Schulz to receive GSA's 2016 Distinguished Mentorship in Gerontology Award

August 23, 2016

The Gerontological Society of America (GSA) -- the nation's largest interdisciplinary organization devoted to the field of aging -- has chosen Richard Schulz, PhD, of the University of Pittsburgh as the 2016 recipient of the Distinguished Mentorship in Gerontology Award.

This honor is given to individuals who have not only fostered excellence in the field, but have made a major impact by virtue of their mentoring, and whose inspiration is sought by students and colleagues. To be eligible, the mentor must have had influence on graduate, undergraduate, and professional students as evidenced by the number and accomplishments of these mentees. The winner's influence on the next generation of gerontologists also may be evident through training programs, written materials associated with pedagogy, research supervision, or clinical training. Membership in GSA's Behavioral and Social Sciences Section also is required.

The award presentation will take place at GSA's 2016 Annual Scientific Meeting, which will be held from November 16 to 20 in New Orleans, Louisiana. This conference is organized to foster interdisciplinary collaboration among researchers, educators, and practitioners who specialize in the study of the aging process. Visit http://www.geron.org/2016 for further details.

At the University of Pittsburgh, Schulz is the director of the University Center for Social and Urban Research; a distinguished service professor of psychiatry in the School of Medicine; director of the gerontology program; director of the Geriatric Education Center of Pennsylvania; director of the Graduate Certificate in Gerontology Program; and the associate director of the Aging Institute. He also holds several adjunct positions.

Throughout his 32-year tenure at the university, Schulz has mentored dozens of students, pre- and post-doctoral fellows, and junior faculty members from a wide range of disciplines, including medicine, nursing, psychiatry, sociology, psychology, social work, and health and rehabilitation.

Schulz's research career has focused on adult development and aging. His work encompasses social-psychological aspects of aging, including the impact of disabling late life disease on patients and their families. He has been funded by the National Institutes of Health for more than three decades to conduct descriptive longitudinal and intervention research on diverse older populations representing illnesses such as cancer, spinal cord injury, stroke, Alzheimer´s disease, heart disease, and arthritis.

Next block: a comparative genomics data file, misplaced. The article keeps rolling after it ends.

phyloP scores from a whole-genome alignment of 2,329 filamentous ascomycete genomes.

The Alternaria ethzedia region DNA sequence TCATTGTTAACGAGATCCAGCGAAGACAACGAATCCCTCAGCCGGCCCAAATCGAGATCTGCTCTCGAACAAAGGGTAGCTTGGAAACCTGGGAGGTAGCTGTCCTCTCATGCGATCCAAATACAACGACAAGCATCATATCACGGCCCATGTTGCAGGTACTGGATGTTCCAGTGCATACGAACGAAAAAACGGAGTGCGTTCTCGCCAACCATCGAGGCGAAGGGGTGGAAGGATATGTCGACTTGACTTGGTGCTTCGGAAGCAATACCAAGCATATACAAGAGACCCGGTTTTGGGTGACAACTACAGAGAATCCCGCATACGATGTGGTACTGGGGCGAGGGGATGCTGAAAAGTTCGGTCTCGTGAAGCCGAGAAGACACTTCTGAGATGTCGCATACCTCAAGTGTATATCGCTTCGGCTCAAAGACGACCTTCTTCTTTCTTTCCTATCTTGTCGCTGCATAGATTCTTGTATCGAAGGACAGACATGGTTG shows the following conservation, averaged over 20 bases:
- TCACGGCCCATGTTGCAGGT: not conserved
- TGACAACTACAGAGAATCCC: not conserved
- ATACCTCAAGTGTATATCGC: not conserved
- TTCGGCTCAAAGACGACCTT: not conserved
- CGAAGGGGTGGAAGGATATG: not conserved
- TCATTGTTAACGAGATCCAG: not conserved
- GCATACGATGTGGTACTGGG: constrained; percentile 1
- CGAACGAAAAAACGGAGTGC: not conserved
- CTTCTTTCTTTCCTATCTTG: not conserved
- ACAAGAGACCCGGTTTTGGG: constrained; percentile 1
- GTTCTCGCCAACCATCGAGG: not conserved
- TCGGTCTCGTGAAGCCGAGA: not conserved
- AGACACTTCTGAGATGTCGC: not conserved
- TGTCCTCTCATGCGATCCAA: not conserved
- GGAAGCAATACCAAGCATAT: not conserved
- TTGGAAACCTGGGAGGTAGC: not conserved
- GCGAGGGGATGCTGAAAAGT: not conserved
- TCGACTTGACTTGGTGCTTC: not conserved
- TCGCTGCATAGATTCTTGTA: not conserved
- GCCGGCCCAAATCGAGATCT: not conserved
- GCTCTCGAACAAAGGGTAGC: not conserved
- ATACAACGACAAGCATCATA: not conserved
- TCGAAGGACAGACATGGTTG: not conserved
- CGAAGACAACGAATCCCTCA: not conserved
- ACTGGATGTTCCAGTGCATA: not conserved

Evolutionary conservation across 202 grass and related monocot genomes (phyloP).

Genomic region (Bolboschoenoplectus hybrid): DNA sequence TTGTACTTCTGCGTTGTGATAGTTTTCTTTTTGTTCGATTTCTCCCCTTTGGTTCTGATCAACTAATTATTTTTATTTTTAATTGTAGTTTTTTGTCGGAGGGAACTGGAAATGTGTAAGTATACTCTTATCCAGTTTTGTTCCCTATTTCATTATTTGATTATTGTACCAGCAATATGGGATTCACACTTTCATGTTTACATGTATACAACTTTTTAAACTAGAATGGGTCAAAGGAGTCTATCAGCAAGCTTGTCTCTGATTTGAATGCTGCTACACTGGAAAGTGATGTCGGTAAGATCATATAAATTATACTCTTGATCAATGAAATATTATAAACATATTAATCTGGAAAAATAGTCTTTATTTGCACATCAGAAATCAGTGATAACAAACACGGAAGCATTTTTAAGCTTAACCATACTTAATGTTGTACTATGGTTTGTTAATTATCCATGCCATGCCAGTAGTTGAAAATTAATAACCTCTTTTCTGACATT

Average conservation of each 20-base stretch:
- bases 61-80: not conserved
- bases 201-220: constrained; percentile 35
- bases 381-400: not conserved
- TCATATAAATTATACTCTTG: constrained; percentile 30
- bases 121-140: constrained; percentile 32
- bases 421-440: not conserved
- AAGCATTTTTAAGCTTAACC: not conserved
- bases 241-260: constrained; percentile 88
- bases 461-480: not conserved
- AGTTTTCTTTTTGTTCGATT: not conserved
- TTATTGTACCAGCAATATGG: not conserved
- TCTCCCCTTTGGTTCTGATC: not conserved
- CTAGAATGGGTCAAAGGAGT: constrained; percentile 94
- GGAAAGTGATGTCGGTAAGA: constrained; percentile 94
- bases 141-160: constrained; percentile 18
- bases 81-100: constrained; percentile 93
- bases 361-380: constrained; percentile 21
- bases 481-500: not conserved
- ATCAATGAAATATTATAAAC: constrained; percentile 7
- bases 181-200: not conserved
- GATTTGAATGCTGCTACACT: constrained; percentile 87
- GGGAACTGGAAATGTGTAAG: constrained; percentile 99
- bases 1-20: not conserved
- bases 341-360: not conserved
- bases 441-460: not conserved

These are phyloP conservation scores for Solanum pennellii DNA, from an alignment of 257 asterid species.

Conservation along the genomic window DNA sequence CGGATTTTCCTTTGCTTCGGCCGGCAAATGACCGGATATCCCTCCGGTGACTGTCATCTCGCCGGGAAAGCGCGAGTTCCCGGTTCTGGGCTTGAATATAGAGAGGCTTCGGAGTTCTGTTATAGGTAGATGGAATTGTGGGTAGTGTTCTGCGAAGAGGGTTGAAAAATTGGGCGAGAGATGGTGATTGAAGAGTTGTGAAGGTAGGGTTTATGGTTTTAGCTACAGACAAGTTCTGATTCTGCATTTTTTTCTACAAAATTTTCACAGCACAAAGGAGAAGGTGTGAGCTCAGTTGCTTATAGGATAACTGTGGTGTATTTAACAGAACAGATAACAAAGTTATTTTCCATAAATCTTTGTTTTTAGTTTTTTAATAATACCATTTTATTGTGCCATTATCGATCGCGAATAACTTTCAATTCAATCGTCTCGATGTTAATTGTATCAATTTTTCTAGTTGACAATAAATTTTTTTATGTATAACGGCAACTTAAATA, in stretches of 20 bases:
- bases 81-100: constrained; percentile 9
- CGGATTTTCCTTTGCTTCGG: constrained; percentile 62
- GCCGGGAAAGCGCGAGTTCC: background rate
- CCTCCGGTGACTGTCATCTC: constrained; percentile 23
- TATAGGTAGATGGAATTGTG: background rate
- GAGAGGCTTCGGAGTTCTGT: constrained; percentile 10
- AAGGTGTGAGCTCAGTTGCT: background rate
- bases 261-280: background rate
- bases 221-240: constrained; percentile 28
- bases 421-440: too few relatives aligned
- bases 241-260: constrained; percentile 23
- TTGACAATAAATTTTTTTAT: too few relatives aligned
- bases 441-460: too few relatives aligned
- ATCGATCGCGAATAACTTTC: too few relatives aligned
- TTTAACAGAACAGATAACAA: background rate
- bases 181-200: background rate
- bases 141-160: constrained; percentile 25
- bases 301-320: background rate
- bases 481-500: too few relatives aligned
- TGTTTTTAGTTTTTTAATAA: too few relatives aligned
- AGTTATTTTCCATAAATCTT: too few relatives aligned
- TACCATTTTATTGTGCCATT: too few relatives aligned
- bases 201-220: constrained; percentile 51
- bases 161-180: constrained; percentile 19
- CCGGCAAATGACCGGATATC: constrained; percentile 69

Schulz also is a GSA fellow, which represents the Society's highest class of membership, and a previous recipient of GSA's Robert W. Kleemeier Award.
-end-
The Gerontological Society of America (GSA) is the nation's oldest and largest interdisciplinary organization devoted to research, education, and practice in the field of aging. The principal mission of the Society -- and its 5,500+ members -- is to advance the study of aging and disseminate information among scientists, decision makers, and the general public. GSA's structure also includes a policy institute, the National Academy on an Aging Society, and an educational branch, the Association for Gerontology in Higher Education.

The Gerontological Society of America

Related Aging Articles from Brightsurf:

Surprises in 'active' aging
Aging is a process that affects not only living beings.

Aging-US: 'From Causes of Aging to Death from COVID-19' by Mikhail V. Blagosklonny
Aging-US recently published ''From Causes of Aging to Death from COVID-19'' by Blagosklonny et al. which reported that COVID-19 is not deadly early in life, but mortality increases exponentially with age - which is the strongest predictor of mortality.

Understanding the effect of aging on the genome
EPFL scientists have measured the molecular footprint that aging leaves on various mouse and human tissues.

Muscle aging: Stronger for longer
With life expectancy increasing, age-related diseases are also on the rise, including sarcopenia, the loss of muscle mass due to aging.

Aging memories may not be 'worse, 'just 'different'
A study from the Department of Psychological & Brain Sciences in Arts & Sciences adds nuance to the idea that an aging memory is a poor one and finds a potential correlation between the way people process the boundaries of events and episodic memory.

A new biomarker for the aging brain
Researchers at the RIKEN Center for Biosystems Dynamics Research (BDR) in Japan have identified changes in the aging brain related to blood circulation.

Scientists invented an aging vaccine
A new way to prevent autoimmune diseases associated with aging like atherosclerosis, Alzheimer's disease, and Parkinson's disease was described in the article.

The first roadmap for ovarian aging
Infertility likely stems from age-related decline of the ovaries, but the molecular mechanisms that lead to this decline have been unclear.

Researchers discover new cause of cell aging
New research from the USC Viterbi School of Engineering could be key to our understanding of how the aging process works.

Deep Aging Clocks: The emergence of AI-based biomarkers of aging and longevity
The advent of deep biomarkers of aging, longevity and mortality presents a range of non-obvious applications.

Read More: Aging News and Aging Current Events
Brightsurf.com is a participant in the Amazon Services LLC Associates Program, an affiliate advertising program designed to provide a means for sites to earn advertising fees by advertising and linking to Amazon.com.